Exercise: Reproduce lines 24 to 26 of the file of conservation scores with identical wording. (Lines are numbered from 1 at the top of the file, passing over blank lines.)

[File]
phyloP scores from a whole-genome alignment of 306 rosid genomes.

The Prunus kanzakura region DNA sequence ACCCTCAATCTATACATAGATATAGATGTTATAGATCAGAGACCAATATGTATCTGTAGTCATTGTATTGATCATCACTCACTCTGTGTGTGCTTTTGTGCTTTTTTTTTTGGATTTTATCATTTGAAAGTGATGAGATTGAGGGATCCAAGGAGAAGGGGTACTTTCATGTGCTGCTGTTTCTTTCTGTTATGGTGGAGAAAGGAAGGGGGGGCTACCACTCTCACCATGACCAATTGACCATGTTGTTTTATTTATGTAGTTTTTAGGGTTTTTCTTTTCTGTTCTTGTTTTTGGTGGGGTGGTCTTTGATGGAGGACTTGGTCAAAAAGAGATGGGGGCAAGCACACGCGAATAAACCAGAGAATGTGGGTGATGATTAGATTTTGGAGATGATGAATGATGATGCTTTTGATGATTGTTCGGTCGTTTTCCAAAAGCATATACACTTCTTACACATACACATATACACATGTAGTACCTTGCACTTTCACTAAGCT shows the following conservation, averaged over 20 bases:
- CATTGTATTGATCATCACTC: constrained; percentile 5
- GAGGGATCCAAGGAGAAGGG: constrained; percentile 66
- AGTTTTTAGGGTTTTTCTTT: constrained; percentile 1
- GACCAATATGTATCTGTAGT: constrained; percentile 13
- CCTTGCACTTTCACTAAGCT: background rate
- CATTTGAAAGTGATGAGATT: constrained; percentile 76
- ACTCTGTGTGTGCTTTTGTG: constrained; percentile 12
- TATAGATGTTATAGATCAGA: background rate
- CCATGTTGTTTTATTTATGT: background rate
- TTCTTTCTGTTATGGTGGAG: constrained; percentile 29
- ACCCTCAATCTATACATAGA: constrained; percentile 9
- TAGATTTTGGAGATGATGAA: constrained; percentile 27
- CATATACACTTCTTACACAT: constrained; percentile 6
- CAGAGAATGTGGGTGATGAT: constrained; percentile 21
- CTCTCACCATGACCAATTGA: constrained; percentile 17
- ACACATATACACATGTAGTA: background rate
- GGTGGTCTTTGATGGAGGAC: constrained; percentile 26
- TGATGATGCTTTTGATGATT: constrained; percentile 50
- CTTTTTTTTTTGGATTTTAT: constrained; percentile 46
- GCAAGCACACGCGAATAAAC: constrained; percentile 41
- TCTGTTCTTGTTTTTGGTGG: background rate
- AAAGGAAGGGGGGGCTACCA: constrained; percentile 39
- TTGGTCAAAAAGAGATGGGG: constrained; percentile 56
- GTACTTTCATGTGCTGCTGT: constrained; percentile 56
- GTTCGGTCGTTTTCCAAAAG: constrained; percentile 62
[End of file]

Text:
- AAAGGAAGGGGGGGCTACCA: constrained; percentile 39
- TTGGTCAAAAAGAGATGGGG: constrained; percentile 56
- GTACTTTCATGTGCTGCTGT: constrained; percentile 56